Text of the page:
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Puzzle Room / Escape Rooms / Puzzle Manipulatives in game


Has any one used an escape room or puzzle manipulative in their RPG game for their players to solve instead of simply making a die roll?

A few years ago, I ran an adventure where a particular important room could only be accessed by the setting of a series of levers, cogs, and crystals. The complexity of the puzzle made it so that keeping track in one's head was nearly impossible, and handling the situation only verbally would have probably not been very fun. I suppose a skill check or die roll could have been used, but it was a pivotal challenge that the players should overcome and feel rewarded for solving. So I built a paper mock-up of the levers, cogs and crystals that the players could manipulate to solve the puzzle. While the paper cut out were nothing special, the players really enjoyed putting their hands on the "controls" and actually solving the puzzle.

I'd like to repeat this hands-on approach to problem solving again, hopefully with something more durable than the paper cut-out I made. I want to avoid the Cracker Barrel puzzles and Rubik's Cubes. Has anyone seen a product out there that functions as a customizable puzzle box to share with friends? A one use product seems too limiting.

Given the rise in popularity of escape rooms, I wonder if any of those devices have made it into a gaming session. (Get those players out of their chairs and solve this life size puzzle!)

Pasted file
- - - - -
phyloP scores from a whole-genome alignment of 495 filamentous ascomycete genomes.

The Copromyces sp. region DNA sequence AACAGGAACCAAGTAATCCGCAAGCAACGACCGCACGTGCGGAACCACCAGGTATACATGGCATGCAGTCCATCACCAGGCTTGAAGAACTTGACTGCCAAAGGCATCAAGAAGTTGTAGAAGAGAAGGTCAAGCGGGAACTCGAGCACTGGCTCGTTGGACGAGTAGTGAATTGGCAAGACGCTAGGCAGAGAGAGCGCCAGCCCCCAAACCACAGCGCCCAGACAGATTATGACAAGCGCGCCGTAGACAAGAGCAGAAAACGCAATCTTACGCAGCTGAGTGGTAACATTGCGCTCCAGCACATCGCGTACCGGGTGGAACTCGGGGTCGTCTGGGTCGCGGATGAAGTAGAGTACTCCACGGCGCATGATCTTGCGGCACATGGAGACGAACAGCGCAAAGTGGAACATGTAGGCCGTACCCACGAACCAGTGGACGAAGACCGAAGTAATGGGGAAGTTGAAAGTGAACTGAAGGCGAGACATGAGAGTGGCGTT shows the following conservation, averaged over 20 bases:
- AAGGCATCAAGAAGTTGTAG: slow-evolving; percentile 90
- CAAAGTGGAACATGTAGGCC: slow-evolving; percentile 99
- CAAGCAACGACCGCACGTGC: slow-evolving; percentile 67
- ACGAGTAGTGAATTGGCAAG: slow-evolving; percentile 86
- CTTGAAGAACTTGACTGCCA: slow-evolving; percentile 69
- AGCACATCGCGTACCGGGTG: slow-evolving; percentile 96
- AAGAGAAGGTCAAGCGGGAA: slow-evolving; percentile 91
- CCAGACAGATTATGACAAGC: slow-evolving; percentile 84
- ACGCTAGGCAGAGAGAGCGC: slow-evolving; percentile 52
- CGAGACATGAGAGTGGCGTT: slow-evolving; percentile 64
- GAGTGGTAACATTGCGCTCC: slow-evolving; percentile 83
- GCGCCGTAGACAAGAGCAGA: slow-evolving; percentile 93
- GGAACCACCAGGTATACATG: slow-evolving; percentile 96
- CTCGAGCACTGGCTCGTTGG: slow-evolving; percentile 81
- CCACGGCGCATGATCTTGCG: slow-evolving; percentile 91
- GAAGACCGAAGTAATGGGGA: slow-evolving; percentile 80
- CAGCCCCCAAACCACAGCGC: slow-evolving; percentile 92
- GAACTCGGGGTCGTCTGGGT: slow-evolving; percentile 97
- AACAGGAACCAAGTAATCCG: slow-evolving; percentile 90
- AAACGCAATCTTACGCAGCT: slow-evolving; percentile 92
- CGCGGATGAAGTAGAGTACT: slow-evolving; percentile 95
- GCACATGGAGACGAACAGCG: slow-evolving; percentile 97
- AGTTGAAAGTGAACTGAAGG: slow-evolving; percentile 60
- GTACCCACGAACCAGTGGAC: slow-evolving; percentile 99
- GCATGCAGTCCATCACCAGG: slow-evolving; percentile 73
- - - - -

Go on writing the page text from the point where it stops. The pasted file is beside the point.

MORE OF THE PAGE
I suppose something like Two Rooms and a Boom could be adapted. These challenges have somewhat of a mini-game within the game feel to them, but as long as it short and thematic I think it is o.k.

Nevertheless, I am looking for ideas that can easily be adapted and look and play better than my paper cut-outs.

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Sadly I don't know of any Hands-On Approach to your problem except for a few snippets of my experiences.

One campaign a fellow player tried their hand at being a DM and implemented several similar themes in a few of her rooms when we traversed the lost ancient dungeon hidden beneath a city. Many were similar to the ones seen in the old PS One Resident Evil games where we sometimes had to backtrack for a specific cog wheel, crystal, or level key to go forward. A few Cog wheels were found in Junk art throughout the city. The order of paintings showing a hero of old which when in order released his corpse to attack us was surprising .

In a recent Post-apocalypse game I used a simple circle cutout from poster boards with a generic key overlaid and a four point cross to denote center/left/right for the angles for when the players needed to open a lock with lock-pick skills to advance. For Computer Hacks I used a Hangman game style for the password to gain access to the system from several letters for the password


First Post
I've also been using paper cuts for some of my more elaborate puzzles. For something fancier, maybe have a look at the 'Mansions of Madness' board game. IIRC, it mostly uses variations of sliding puzzles.


I have never solved a Rubik's Cube. So that would be a session-ending experience.
But I can mess one up, so I can easily simulate a randomizer to get IN to the dungeon. ("Dangerous Daphne did it again!" - Scooby-Doo)

Use the Cracker Barrel puzzle instead of a d20 INT roll; make sure the challenge is repeatable (Master Control Room in a maze of side-quests?) so as the PCs do better-with-practice there are different things to go face. It can also be fun to let everybody do best-of-three, and compare best scores to the DM's chart. If the door (or whatever) is trapped, also compare worst scores.
Write off each person's very first try, because the score will be HORRIBLE as they learn the rules ... unless you employ Grimtooth's Traps; they can trigger on the lowest score of all.